He was the founder and owner of Mash's Inc.
In light of the foregoing, the district court's conclusion appears sound: Under these circumstances the term "successor" was, at most, ambiguous, and the arbitrator acted well within his authority in interpreting it as applying to anyone who followed old Mash's [Zady Natey] ... Therefore, under section 13 (as permissibly construed by the arbitrator) old Mash's agreed that anyone who might purchase its stock or assets or otherwise succeed it would be bound by the agreement whether or not he would be bound to the agreement as a matter of labor law. By entering into that agreement old Mash's could not, of course, bind the purchaser. However, the question presented here is not whether new Mash's, as purchaser, was bound by the collective bargaining agreement but whether Zady Natey, as the seller, was under a contractual obligation which it breached.
Thus, at a minimum, Zady Natey had an obligation to make a good faith attempt to find a purchaser who would accept the agreement with the Union (or at least not to assist the purchaser to avoid the agreement).
The Union has contended that the collective bargaining agreement imposed an affirmative obligation upon Zady Natey to find a successor who was willing to assume Zady Natey's obligations under the collective bargaining agreement. The district court was hesitant to infer from the bare successors and assigns clause an affirmative obligation actually to succeed in finding a purchaser who would continue the agreement. It reasoned that "[s]uch an obligation is an extraordinary one which mere silence would not seem to imply." Instead, it concluded, and we agree, that the collective bargaining agreement at least obliged Zady Natey to act in good faith with respect to its employees when selling the business. Since Zady Natey has failed to fulfill the duty of good faith and fair dealing, it is not necessary for us to determine whether Zady Natey should be held to the higher standard advanced by the Union even if good faith efforts to find a purchaser were made but proved unsuccessful.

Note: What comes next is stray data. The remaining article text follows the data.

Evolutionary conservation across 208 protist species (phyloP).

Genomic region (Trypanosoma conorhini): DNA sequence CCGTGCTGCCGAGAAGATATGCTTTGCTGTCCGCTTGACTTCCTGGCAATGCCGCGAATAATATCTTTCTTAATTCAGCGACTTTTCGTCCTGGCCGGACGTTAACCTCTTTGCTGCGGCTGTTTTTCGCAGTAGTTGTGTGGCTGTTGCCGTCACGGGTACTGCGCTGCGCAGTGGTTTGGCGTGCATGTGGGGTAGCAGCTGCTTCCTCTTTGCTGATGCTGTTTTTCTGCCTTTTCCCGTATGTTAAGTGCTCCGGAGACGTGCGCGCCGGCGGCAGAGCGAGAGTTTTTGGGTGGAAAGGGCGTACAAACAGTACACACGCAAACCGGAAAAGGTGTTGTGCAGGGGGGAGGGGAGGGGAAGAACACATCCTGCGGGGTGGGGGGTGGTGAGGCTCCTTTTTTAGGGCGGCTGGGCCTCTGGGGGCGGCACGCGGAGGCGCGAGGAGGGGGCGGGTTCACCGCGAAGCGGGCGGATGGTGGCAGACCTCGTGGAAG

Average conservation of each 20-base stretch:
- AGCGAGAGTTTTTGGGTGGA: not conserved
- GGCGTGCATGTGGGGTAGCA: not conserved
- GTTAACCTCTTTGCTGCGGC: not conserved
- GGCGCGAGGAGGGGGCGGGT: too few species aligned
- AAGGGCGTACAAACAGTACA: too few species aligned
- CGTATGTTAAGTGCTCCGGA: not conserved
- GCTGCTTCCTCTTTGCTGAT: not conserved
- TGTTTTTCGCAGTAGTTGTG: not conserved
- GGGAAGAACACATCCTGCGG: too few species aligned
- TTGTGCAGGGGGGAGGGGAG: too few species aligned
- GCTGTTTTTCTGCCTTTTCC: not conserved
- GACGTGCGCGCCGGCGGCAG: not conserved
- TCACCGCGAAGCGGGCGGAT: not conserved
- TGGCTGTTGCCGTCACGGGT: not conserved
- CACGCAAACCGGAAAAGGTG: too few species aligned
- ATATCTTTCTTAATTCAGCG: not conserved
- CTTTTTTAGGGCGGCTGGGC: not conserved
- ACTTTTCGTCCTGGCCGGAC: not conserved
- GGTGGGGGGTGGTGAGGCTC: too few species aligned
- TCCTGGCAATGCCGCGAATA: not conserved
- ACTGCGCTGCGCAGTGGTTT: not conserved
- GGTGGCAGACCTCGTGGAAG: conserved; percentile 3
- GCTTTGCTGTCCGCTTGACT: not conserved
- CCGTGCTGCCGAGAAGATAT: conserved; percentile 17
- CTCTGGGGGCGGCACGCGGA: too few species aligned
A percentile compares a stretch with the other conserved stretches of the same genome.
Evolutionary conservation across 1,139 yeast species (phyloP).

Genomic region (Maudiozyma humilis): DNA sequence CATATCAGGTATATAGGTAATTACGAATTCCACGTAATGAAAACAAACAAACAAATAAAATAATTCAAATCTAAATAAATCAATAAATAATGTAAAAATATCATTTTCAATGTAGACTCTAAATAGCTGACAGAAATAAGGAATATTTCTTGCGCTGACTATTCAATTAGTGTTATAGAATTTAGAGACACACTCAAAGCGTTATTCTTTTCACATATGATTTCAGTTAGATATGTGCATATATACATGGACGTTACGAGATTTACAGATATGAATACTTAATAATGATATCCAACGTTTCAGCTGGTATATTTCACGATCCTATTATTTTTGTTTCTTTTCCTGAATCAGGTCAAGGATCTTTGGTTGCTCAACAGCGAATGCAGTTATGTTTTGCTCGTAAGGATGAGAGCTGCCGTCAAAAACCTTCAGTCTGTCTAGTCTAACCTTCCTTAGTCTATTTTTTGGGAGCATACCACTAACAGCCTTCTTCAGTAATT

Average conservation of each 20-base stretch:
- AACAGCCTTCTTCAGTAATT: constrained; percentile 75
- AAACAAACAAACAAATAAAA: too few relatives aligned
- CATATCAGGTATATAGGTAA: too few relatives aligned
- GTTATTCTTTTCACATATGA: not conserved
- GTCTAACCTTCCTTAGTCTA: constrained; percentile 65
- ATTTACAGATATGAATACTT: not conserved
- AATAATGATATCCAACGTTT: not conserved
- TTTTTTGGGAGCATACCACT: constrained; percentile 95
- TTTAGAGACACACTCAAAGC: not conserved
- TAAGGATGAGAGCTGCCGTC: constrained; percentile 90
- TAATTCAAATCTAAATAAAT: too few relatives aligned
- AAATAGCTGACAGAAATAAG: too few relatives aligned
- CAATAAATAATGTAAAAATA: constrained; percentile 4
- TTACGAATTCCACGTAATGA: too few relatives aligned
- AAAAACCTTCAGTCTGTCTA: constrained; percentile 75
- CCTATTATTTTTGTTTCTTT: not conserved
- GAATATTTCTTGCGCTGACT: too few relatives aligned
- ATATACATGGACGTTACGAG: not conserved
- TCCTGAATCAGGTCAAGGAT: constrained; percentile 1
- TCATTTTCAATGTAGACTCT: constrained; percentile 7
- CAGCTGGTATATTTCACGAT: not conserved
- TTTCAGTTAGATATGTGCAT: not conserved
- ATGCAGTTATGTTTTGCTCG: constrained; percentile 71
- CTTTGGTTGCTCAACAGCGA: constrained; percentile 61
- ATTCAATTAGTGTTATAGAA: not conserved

The district court effectually summarized how Zady Natey failed to act in good faith with respect to the Union:
Zady Natey did not simply fail affirmatively to find a purchaser who would continue its agreement with the Union. Rather, in order to maximize the price which Nathan Mash received for the sale of its assets, Zady Natey took affirmative steps, prior to the consummation of the sale and while it was still bound by the collective bargaining agreement, to make it impossible for the successors and assigns clause to be performed. Specifically, as a condition of the sale, it discharged all of its employees before the sale was closed for the very purpose of assuring that new Mash's would not be bound by the collective bargaining agreement despite section 13's mandate to the contrary. It also agreed to keep the proposed sale secret, thereby precluding the Union from attempting to obtain an injunction against its consummation.
Zady Natey has challenged the district judge's ruling on the ground that his reasoning was not precisely that forwarded by the arbitrator in granting the award. The district court, however, recognized that "the arbitrator did not articulate his ruling in precisely that fashion," i.e., as a violation of the duty of good faith and fair dealing which was part of the employer's obligation under the collective bargaining agreement. "Instead, offended by what he perceived as Zady Natey's and Mash's bad faith, [the arbitrator] railed against their conduct in somewhat vehement, rather than coolly analytical, language." But, the district judge correctly ruled that "that fact alone . . . provides no basis for overturning the arbitrator's award." See, e.g., Enterprise Wheel, 363 U.S. at 598, 80 S.Ct. at 1361.
The district court's grant of summary judgment in favor of Local 27 and against Zady Natey is
Because I conclude that the arbitrator drew his conclusions from the essence of the agreement at issue, I concur in the judgment enforcing the award. Whether or not I should have reached the conclusions reached by the arbitrator is of no moment.